What Can Dogs Not Eat? 11+ Foods To Never Feed Your Pup
Plus, foods that are dangerous for dogs ... sometimes.
As the loving pet parent you are, you probably find yourself tempted to share some of your favorite foods with your pup.
But there are just so many foods out there, and it can feel impossible to keep track of which ones are good for him and which ones are actually dangerous.
So, what can dogs not eat?
We spoke with Dr. Linda Simon, a veterinary surgeon and a consultant for FiveBarks, to find out the answer to the question: What can dogs not eat? (And what you should do if your pup eats them anyway.)
Toxic foods for dogs
There are quite a few foods that are toxic for dogs, which means your pup should never eat them.
If you think it’s harmless to let your dog sneak a sip of your beer, think again. Alcohol is toxic for dogs and can cause symptoms like vomiting, difficulty breathing and unconsciousness. Alcohol toxicity can be fatal, and it can only take 30 minutes for symptoms to show up.
Chives are part of the allium family, which is made up of bulbous plants with green shoots. Members of the allium family are toxic to dogs, thanks to a substance called thiosulfate, and include foods like shallots, scallions, leeks and onions.
“These ingredients, when consumed in very high amounts or over time, can cause a type of anemia called Heinz body anemia,” Dr. Simon told The Dodo.
Heinz body anemia is a potentially fatal condition that essentially destroys your dog’s red blood cells. So you’re going to want to keep chives away from your pup.
Never give your pup chocolate because cocoa contains theobromine, which is toxic to dogs.
“Chocolate contains theobromine, which causes signs including restlessness, panting, irregular heart beats, vomiting, diarrhea and seizures,” Dr. Simon said. “Dark chocolate is the most dangerous to your pet.”
The caffeine in chocolate is also a major problem (more on that below).
Coffee contains methylxanthines, which can cause caffeine toxicity in dogs. Caffeine toxicity can result in tremors, abnormal heart rhythm, seizures and even death. So make sure not to share your morning cup of coffee — or caffeinated tea — with your pup.
Garlic, like chives, is another member of the allium family, so it can cause anemia in dogs by damaging their red blood cells.
Some pups get sick from just a small amount of garlic, so it’s safest to keep it away from your BFF entirely.
Even a small amount of grapes can be toxic to dogs, so definitely steer clear of these. Eating grapes can cause your pup’s kidneys to fail — and it happens fast. If your dog eats grapes, kidney failure will typically develop within 48 hours.
“Signs of kidney failure include excess thirst, excess urination and lethargy,” Dr. Simon said.
Leeks are also part of the allium family, so if your dog eats this vegetable, it can destroy his red blood cells and cause anemia the same way garlic and chives can.
Macadamia nuts are very toxic to dogs. Eating macadamia nuts can cause weakness, tremors, diarrhea and fever. While some cases are more mild than others, it doesn’t take many macadamia nuts to cause toxicity.
“[0.1] ounce per 2 pounds of body weight is generally quoted as being the toxic dose, though each individual can react differently and some will be more sensitive,” Dr. Simon said.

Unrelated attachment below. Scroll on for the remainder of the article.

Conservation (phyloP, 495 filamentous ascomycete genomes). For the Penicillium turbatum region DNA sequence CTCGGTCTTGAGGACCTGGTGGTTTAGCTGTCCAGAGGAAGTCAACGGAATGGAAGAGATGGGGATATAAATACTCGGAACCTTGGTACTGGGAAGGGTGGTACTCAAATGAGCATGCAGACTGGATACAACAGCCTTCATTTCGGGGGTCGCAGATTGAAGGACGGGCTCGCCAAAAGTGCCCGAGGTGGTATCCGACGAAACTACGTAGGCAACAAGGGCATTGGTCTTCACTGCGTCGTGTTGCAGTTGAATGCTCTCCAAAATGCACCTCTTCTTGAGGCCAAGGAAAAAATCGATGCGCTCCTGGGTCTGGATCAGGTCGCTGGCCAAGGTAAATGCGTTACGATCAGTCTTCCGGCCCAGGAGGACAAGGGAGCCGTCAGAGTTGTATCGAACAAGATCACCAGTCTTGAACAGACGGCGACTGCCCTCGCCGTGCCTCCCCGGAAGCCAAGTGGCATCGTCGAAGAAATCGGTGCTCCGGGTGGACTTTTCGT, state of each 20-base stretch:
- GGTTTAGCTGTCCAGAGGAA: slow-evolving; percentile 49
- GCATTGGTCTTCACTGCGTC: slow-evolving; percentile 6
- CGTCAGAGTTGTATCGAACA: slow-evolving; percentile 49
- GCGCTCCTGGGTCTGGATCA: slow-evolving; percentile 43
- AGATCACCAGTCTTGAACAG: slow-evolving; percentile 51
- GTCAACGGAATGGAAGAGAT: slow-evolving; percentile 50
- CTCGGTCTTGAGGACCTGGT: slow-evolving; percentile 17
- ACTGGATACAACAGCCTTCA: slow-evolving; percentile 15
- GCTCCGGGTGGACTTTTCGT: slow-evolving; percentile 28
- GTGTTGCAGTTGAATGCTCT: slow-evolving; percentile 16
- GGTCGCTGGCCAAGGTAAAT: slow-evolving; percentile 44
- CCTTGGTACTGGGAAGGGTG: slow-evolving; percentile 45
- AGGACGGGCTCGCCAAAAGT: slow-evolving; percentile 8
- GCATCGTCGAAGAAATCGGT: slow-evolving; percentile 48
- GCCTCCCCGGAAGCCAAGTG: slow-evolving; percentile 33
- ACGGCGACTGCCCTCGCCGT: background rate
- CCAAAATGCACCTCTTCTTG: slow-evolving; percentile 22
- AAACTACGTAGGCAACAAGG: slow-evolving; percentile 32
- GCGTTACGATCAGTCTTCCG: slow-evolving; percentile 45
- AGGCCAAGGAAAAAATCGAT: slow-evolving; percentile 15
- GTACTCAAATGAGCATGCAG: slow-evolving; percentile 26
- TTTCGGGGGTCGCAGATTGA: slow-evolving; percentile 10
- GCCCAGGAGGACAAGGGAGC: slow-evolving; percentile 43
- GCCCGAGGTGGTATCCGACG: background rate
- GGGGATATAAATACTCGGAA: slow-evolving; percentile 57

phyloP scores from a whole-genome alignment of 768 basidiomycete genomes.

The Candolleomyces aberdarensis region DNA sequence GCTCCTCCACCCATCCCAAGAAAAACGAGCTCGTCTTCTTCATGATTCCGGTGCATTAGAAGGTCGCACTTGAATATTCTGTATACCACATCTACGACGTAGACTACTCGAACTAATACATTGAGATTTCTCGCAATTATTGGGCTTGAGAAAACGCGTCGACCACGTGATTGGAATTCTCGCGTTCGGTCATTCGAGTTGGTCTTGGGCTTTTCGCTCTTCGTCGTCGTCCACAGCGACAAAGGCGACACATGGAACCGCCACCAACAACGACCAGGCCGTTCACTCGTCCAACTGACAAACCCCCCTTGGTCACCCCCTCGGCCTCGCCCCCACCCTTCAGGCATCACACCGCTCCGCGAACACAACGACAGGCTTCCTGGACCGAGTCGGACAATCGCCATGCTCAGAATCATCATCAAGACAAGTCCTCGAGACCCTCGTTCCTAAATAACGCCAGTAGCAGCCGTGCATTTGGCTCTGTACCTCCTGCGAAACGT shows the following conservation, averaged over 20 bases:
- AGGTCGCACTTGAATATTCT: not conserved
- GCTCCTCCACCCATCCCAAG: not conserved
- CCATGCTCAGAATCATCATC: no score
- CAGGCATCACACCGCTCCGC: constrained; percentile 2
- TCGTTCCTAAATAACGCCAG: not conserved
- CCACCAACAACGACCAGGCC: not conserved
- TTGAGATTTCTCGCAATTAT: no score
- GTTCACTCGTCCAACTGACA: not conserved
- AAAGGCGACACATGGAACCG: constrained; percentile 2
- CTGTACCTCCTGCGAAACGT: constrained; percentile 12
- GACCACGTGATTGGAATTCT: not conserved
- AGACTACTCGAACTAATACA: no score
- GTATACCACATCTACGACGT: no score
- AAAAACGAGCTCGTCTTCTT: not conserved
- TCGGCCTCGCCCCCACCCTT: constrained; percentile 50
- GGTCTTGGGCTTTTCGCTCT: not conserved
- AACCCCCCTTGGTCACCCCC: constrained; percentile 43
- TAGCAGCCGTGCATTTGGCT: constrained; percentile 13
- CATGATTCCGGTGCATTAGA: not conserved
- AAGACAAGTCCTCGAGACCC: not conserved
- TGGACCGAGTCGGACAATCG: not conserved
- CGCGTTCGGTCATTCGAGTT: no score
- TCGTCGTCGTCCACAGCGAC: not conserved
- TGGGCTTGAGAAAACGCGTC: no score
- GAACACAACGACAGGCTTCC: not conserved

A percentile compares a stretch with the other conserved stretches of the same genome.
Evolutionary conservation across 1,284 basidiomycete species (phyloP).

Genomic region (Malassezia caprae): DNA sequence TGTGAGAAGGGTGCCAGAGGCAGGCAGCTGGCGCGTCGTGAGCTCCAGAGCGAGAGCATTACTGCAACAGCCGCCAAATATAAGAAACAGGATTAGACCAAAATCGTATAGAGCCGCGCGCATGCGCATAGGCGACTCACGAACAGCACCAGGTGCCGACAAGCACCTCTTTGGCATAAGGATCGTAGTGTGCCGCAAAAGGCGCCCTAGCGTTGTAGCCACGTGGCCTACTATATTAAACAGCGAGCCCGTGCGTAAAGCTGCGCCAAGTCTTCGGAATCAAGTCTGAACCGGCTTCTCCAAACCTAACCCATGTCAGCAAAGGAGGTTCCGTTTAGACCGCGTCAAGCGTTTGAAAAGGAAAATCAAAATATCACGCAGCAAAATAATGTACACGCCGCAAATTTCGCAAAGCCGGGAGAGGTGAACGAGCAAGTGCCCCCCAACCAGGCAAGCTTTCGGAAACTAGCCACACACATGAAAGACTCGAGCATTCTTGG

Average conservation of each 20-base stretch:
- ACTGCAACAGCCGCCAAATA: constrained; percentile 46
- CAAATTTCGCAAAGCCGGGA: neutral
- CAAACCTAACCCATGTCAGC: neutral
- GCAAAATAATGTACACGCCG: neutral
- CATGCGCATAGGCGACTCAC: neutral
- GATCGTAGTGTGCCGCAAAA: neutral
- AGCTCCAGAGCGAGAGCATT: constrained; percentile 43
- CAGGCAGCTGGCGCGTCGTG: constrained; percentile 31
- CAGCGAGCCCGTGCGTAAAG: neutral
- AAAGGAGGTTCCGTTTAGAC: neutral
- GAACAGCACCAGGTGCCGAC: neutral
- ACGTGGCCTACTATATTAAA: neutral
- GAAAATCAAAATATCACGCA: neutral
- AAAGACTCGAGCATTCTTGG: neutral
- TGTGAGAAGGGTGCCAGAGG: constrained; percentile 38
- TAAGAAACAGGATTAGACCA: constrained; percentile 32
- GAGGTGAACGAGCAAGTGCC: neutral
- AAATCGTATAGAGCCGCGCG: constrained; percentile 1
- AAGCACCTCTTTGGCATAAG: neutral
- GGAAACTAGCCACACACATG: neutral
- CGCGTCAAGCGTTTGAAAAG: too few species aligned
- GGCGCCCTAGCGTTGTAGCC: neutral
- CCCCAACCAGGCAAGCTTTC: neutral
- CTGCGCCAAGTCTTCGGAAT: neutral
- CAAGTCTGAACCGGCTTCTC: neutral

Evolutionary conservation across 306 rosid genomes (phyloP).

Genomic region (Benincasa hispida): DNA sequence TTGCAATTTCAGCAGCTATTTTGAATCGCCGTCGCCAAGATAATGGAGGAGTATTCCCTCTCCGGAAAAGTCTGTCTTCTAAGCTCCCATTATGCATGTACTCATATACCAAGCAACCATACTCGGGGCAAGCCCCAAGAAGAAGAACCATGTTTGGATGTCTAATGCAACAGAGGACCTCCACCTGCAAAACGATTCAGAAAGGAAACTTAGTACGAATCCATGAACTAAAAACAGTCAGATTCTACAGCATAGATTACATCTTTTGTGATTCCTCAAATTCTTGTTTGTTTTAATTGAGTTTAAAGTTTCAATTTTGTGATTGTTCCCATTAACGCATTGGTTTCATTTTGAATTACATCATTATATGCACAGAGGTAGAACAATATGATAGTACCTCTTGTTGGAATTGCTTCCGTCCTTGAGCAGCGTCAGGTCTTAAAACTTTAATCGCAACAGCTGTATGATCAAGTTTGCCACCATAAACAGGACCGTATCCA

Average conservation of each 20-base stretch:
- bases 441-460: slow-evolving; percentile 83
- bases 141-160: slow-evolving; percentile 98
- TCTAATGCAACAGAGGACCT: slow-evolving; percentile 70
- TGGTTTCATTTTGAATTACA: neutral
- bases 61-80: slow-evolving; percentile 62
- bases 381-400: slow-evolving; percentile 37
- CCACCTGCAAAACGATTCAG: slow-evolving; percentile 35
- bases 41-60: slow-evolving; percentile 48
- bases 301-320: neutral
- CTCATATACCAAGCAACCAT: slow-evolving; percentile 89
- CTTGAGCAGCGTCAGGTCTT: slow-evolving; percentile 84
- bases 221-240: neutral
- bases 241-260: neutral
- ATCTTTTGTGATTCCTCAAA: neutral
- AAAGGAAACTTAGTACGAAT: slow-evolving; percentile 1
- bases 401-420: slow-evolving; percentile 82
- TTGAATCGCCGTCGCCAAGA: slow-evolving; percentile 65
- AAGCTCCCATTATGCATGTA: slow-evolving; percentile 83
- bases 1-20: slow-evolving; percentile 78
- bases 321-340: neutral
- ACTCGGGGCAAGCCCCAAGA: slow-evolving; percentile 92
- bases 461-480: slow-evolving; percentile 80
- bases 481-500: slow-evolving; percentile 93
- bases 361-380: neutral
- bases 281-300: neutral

Onions are also in the allium family and can cause anemia if your dog eats them. All parts of the onion are toxic, so make sure you don’t give your pup anything made with onions, even if they’re raw, cooked or in powder form.
Raisins are literally dried grapes, so they’re just as dangerous as fresh grapes. (The same goes for sultanas, aka golden raisins, and some currants.)
Like grapes, raisins can cause kidney failure within 24 to 48 hours.
Xylitol is a naturally occurring alcohol that’s commonly used as an artificial sweetener, especially in sugar-free products. It’s also highly toxic to dogs.
“Even small amounts can cause serious and sudden drops in blood sugar,” Dr. Simon said. “In some dogs, liver failure can occur. Signs can include shaking, collapse and seizures.”
Xylitol can be found in foods like:
There are a ton of other things — including a lot of household items and over-the-counter medications — that contain xylitol, and, if you have to have them in your home, you should keep them way out of reach of your dog. (Xylitol is in a ton of stuff, so make sure you pay attention to those ingredient labels.)
If your dog eats something with xylitol, you need to get him to the vet ASAP.
“Immediate treatment is required to raise the dog’s blood sugar levels by administering fluids and dextrose as well as providing supportive care,” Dr. Simon said.
Other dangerous food for dogs
Even foods that aren’t toxic to your dog can still be dangerous, so you should avoid feeding your dog these ingredients, too.
Every cartoon dog ever has loved gnawing on bones, but you should definitely avoid giving them to your pup.
“Whether cooked or raw, bones can cause a range of issues, including tooth fractures, lacerated food pipes and gut obstructions,” Dr. Simon said.
Basically, on top of being a choking hazard or the potential cause of an intestinal obstruction, bones can splinter and cut your dog’s esophagus as he swallows them. (Chicken bones, for example, can splinter pretty easily.)
Raw eggs and fish
Raw or undercooked eggs can expose your dog to bacteria like salmonella or E. coli. Raw fish can also lead to salmonella in dogs, and even expose him to parasites. For example, if your dog eats raw salmon, the Neorickettsia helminthoeca parasite can cause salmon poisoning, which is fatal if untreated.
So if you want to feed your dog eggs or fish, make sure they’re fully cooked first.